Wednesday, May 19, 2010

An Interesting Amateur Radio QSO

USS Douglas H. Fox DD779 
Image contributed by Howard Longstreth to the archive at 

On May 14th I met Andy KB3IFK on 40 meters CW.  Andy is retired and lives in Baltimore, Maryland.  I was excited to learn as I decoded the beeps in my headphones that Andy was once a Radioman in the US Navy.  I am always amazed and honored at the chance to work these professional radio operators on the amateur bands.   
Andy enlisted in the Navy in 1961 and spent six months in "Radioman A" school where he learned Morse Code and RTTY (radio teletype).  With training complete he began his career aboard the Destroyer USS Douglas H. Fox.  The Fox had recently been outfitted with the days latest anti-submarine warfare equipment.  After an honorable discharge in 1965 Andy settled into civillian life and never gave ham radio a thought as he had morse code ringing in his ears for years after leaving the service.  He became a licensed radio amateur in 2002.
Being the ever curious history buff I looked up Andy's ship online and discovered some very interesting history.  The Fox was already 15 years old when Andy went aboard.  Commissioned in 1944 the Douglas H. Fox first saw action in May 1945 during the final campaign of the Pacific war.  During the Battle of Okinawa she successfully thwarted a number of kamikaze attacks but not without extensive damage and the loss of ten brave crewmen.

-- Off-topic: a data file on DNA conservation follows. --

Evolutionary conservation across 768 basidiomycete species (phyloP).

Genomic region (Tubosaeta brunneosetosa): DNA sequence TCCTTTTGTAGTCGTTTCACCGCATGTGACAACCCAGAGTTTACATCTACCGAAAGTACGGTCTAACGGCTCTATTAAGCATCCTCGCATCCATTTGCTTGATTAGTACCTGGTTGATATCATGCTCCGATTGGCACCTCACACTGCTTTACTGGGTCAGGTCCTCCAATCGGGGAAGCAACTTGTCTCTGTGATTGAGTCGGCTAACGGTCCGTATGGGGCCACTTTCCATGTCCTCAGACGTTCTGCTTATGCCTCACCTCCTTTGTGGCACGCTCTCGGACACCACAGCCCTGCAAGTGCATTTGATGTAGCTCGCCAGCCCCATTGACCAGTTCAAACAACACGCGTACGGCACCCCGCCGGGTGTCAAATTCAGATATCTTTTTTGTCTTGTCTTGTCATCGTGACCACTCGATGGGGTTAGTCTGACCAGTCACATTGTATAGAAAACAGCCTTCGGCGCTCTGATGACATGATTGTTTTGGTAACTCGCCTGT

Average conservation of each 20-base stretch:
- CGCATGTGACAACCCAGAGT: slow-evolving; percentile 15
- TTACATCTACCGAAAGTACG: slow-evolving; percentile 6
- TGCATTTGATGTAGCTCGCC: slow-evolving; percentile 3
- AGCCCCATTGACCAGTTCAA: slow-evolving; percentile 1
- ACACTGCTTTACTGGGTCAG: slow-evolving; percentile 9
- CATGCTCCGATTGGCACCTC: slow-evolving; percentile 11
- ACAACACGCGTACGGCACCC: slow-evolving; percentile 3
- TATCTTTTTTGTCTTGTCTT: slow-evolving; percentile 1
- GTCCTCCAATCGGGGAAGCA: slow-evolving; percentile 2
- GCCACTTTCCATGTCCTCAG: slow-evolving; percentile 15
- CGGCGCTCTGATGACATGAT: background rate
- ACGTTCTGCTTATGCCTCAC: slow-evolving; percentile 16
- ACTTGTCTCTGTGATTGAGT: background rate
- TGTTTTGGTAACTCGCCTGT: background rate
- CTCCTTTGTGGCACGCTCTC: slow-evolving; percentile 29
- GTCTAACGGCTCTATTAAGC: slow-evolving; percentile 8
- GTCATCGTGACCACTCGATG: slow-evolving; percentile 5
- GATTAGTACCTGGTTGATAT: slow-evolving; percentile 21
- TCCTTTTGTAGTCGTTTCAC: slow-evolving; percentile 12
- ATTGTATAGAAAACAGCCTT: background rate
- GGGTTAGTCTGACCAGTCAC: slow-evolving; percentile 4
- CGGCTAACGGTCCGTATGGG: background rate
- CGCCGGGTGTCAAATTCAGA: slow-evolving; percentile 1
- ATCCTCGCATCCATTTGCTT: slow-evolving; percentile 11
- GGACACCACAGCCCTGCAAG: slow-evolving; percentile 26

During 29 years of dutiful service The Fox saw action in three wars, WW2, Korea and Viet Nam.  The Douglas H. Fox was decommissioned in 1973.

It was a unique and rewarding experience to use ham radio to communicate with someone who served as a radio operator aboard this destroyer.  Particularly cool to use Morse Code I might add.
Thanks Andy.

1 comment:

  1. I didn't know the Fox had actually served in Vietnam. Just a few days out of Norfolk, in 1968, there was a horrible "boiler room explosion" which killed three sailors and injured many more. It did extensive damage to the ship.

    We were sailing with her and the "Wilson" when it happened. We steamed flank speed, with the dead and injured to a Naval Hospital in Charleston, SC. Her decommissioning in '73 would be an explanation of those events.

    I was a Boatswains Mate on the USS Corry at that time. There's nothing more traumatic than a fire on a ship. You either put it out, or you die.

    I still feel the suffering of those unfortunate sailors on the Fox. It still brings tears to my eyes when I think of it.